Traducción de concomitant en Español:

concomitant

concomitante, adj.

Pronunciación /kənˈkɑmədənt//kənˈkɒmɪt(ə)nt/

adjetivo

formal

  • 1

    concomitante formal
    • For example, concomitant complaints of limb weakness suggest the presence of neurologic or connective tissue disease.
    • There is, naturally, some concomitant friction in the house, and distress.
    • One of the central clinical problems in the older alcoholic is the potential for addiction and concomitant withdrawal symptoms.
    • Suicidal acts are generally associated with a significant acute crisis in the teenager's life and may also involve concomitant depression.
    • Valerian also inhibits the enzyme-induced breakdown of GABA in the brain, with concomitant sedation.
    • They are often associated with inhalational injury and other concomitant trauma.
    • Well, yes, it is, but there is no concomitant responsibility to the audience when something gets popular.
    • Nor have changes in policy and orientation been accompanied by concomitant changes in legislation.
    • Romanticism and the political reforms concomitant with liberal thought changed this situation to some extent.
    • It has been argued that sputum eosinophilia is related to concomitant features of asthma.
    • Host factors, such as age, disease severity, concomitant drugs, and disease etiology, can affect responses.
    • No cases of concomitant AIDS and TB were found in autopsy files before 1985.
    • A presumptive diagnosis can be made quickly based on symptoms and concomitant laboratory results.
    • Gone is the image of haunted faces, enslaved to drug-addiction and the many vices concomitant with this curse.
    • One concern she has is that the increased stress on the rights of citizens creates a perception that foreign powers have a duty or concomitant right to uphold them.
    • Botulinum toxin, however, appears to be the catalyst and the cornerstone of any combination or concomitant treatments.
    • The questions also related to smoking habits, medication, and concomitant disease.
    • The expression of this gene is associated with concomitant changes in cysteine protease activity of the petals.
    • The only way intelligent futures are to be realised is by ensuring that influence in one sphere does not mean concomitant influence in other spheres.
    • In common with many other provincial towns in the Republic, there has been a heavy emphasis on housing, with little concomitant amenity provision.

nombre

formal

  • 1

    fenómeno concomitante masculino formal
    • In this model, drug court treatment outcomes do not themselves ‘cause’ reoffending or its absence, they are concomitants.
    • Evidence for the centrality of food ‘includes the facial expression, which focuses on oral expulsion and closing of the nares, and the physiological concomitants of nausea and gagging.’
    • Some risks are the inevitable concomitants of the human condition, such as age (youth or old age), illness, and injury.
    • Wherever people, even powerful rich people, turn tribal and clannish, honor - as well as its concomitants: respect, pride, and dignity - come into serious play in social interactions.
    • It must be backed by other policy concomitants and broad-based domestic economic reform.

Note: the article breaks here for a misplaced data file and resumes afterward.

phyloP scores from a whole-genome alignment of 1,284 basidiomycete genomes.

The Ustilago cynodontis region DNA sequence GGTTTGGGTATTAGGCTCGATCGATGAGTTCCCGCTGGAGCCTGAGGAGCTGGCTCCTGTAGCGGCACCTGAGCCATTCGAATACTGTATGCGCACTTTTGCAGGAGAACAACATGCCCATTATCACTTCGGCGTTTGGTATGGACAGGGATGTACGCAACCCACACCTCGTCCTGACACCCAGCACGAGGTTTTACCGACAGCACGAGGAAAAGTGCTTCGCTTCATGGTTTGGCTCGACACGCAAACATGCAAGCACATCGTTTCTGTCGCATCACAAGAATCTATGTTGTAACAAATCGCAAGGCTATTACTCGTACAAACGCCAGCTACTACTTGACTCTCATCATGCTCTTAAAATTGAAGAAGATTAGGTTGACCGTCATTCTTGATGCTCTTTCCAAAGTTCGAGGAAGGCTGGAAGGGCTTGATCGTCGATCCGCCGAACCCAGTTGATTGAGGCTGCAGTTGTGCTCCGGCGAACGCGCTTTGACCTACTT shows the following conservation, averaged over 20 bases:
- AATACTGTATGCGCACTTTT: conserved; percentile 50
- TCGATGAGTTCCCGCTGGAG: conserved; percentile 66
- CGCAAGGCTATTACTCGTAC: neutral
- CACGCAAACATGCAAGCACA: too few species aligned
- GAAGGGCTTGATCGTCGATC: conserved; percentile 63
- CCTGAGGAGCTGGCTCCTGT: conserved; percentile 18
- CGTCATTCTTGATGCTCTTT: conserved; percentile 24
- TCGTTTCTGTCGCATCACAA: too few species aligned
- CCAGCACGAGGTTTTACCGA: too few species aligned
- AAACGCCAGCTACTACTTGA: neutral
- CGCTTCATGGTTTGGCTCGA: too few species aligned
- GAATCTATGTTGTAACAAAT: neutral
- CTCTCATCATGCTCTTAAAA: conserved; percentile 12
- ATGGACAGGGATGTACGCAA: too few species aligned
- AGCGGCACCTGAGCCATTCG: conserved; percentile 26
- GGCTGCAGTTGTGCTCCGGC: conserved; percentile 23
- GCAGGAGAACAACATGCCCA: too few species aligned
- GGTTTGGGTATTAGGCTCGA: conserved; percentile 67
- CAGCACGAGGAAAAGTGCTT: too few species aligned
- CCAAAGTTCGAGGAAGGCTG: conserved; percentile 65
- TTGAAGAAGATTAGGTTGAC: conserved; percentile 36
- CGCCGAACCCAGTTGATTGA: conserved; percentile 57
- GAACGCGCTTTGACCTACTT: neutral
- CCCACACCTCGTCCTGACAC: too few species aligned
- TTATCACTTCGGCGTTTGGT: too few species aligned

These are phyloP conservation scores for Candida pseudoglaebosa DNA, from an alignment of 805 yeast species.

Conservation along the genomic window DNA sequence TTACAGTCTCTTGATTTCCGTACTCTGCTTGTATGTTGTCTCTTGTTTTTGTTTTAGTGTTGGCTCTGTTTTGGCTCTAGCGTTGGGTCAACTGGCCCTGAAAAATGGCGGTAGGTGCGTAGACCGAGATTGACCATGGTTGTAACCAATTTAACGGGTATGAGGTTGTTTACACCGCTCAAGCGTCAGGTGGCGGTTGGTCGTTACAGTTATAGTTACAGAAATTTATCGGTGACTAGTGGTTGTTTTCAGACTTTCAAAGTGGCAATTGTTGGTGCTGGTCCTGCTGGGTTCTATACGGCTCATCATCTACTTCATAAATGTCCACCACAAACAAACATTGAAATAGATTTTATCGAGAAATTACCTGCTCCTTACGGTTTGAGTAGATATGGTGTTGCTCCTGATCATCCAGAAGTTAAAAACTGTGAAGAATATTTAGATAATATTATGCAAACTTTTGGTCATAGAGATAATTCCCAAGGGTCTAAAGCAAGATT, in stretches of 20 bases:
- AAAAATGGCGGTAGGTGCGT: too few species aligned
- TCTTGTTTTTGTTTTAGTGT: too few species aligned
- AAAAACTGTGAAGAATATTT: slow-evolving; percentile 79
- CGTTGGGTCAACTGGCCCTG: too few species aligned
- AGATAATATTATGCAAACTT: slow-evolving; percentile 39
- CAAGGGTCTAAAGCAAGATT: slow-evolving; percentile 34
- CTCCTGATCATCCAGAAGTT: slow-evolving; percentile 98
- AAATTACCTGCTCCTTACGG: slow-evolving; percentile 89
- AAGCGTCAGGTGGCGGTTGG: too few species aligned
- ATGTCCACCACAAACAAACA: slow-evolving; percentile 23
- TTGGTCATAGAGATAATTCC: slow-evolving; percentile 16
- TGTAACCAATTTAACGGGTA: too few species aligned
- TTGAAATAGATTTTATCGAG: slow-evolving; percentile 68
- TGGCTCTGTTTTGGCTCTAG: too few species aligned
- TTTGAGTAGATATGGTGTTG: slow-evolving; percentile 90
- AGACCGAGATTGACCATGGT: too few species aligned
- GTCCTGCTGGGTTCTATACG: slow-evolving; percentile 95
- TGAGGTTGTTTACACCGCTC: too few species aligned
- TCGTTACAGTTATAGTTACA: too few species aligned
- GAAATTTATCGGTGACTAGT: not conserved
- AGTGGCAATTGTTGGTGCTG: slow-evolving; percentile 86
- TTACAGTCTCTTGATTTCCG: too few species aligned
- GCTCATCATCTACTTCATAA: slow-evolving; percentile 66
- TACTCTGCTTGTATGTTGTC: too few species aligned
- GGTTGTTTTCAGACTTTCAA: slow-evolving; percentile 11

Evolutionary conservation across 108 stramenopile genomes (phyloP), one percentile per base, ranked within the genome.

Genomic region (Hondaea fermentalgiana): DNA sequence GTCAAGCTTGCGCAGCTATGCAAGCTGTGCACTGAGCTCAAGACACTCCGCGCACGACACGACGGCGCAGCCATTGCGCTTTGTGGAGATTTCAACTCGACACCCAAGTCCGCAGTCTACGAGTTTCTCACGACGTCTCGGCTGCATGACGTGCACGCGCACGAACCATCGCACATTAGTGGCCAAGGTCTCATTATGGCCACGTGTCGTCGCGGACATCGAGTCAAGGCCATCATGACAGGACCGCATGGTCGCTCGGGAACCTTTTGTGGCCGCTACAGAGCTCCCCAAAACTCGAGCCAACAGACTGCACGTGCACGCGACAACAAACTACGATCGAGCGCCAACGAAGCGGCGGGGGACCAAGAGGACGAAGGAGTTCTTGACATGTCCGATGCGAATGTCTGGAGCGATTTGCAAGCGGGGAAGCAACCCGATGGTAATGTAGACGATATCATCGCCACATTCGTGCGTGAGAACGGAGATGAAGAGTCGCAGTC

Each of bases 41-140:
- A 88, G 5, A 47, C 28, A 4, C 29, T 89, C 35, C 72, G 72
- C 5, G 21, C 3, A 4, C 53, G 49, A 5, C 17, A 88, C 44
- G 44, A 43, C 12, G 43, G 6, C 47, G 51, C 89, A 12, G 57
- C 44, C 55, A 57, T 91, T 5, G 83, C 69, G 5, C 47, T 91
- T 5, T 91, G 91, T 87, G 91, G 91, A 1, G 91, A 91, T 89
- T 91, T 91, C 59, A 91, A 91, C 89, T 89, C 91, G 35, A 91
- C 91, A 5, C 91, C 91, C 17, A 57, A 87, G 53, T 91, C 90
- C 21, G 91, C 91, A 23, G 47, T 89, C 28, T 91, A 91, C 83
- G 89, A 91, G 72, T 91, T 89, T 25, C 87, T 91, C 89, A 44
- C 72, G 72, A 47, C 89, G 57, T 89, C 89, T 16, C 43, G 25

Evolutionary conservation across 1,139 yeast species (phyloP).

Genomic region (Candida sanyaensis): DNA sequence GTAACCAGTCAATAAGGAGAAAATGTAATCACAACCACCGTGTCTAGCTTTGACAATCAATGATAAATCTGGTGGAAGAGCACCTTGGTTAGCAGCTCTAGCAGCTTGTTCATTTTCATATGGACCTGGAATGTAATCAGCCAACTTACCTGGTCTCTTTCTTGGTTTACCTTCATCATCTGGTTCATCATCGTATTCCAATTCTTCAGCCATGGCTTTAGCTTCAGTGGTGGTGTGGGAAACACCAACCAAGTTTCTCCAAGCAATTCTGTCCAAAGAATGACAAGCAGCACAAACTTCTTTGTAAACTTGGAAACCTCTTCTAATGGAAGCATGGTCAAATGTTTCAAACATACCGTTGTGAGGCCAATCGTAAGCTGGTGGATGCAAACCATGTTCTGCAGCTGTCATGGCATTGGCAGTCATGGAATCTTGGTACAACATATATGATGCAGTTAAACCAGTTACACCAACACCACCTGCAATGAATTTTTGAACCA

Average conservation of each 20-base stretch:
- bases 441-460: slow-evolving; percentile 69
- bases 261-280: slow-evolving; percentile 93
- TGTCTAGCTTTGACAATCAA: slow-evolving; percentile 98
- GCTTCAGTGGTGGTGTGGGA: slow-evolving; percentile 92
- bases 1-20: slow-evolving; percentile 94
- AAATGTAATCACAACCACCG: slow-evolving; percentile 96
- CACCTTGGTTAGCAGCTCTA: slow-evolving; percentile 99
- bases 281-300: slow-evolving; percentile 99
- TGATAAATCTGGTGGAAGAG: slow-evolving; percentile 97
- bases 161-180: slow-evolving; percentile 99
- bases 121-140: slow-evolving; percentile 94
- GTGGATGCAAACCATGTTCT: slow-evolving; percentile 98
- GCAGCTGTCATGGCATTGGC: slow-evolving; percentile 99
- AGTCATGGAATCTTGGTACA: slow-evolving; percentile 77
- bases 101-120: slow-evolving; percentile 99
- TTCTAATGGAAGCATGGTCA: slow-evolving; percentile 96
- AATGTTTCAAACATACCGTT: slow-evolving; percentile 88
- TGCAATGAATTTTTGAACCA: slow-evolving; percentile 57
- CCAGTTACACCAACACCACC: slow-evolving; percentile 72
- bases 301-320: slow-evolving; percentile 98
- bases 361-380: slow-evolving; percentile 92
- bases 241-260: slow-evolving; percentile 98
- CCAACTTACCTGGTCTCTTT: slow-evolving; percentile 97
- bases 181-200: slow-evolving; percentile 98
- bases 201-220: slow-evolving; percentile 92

• Are any of the three common concomitants of conscious experience (thought, feeling, and choice) absent in unconscious perception?
    • This makes happiness and misery necessary concomitants of consciousness, and thus conscious beings are endowed with a desire for happiness.
    • For women old age was often thought to start earlier, in the late forties or around fifty, when the physical concomitants of menopause became visible; for men the defining characteristic was capacity for full-time work.
    • Discussing the concomitants of ‘community,’ Schuster quotes P.M. Jones' study of neighborhoods in seventeenth-century Paris.
    • Sometimes, however, it is more appropriate to think of accidents as concomitants, the result of different demonstrative chains.
    • All this suggests that abetting globalization, and its natural concomitants of economic and political liberty, is a big part of any successful war on terrorism.
    • Mr. Davies has also suffered from marked alcohol dependency and a major depressive disorder which are common concomitants of PTSD.
    • Food rationing, shortages, bombed cities, damaged railways, such things were accepted as the inevitable concomitants of war.
    • Proposed causes included genetics, increasing alcohol use, urbanization, industrialization, increased immigration and various concomitants of civilization that might have caused an overload on the brain.
    • If ratified, the constitution would open the gates, not to ‘savage liberalism’, but politically correct social ‘rightsism’ with the economic stagnation and unemployment that are its concomitants.
    • Whatever the future brings, disease and death - whatever forms they take - remain inevitable concomitants of life itself.
    • Not all variables that have been associated with psychopathology are risks; some of them may be concomitants or even consequences of psychopathology.
    • Generally, cooptation and commodification have been omnipresent concomitants of efforts to reach wider audiences through major labels.
    • ‘Gerry's condition is really a complex and severe post-traumatic stress disorder, with all the usual concomitants: sleep disturbance, nightmares, flashbacks, depression, switches in mood,’ he remarks.
    • Although there are distinct benefits to those graduating from our public school system, the psychological costs and their physical, relational, and social concomitants are rarely acknowledged.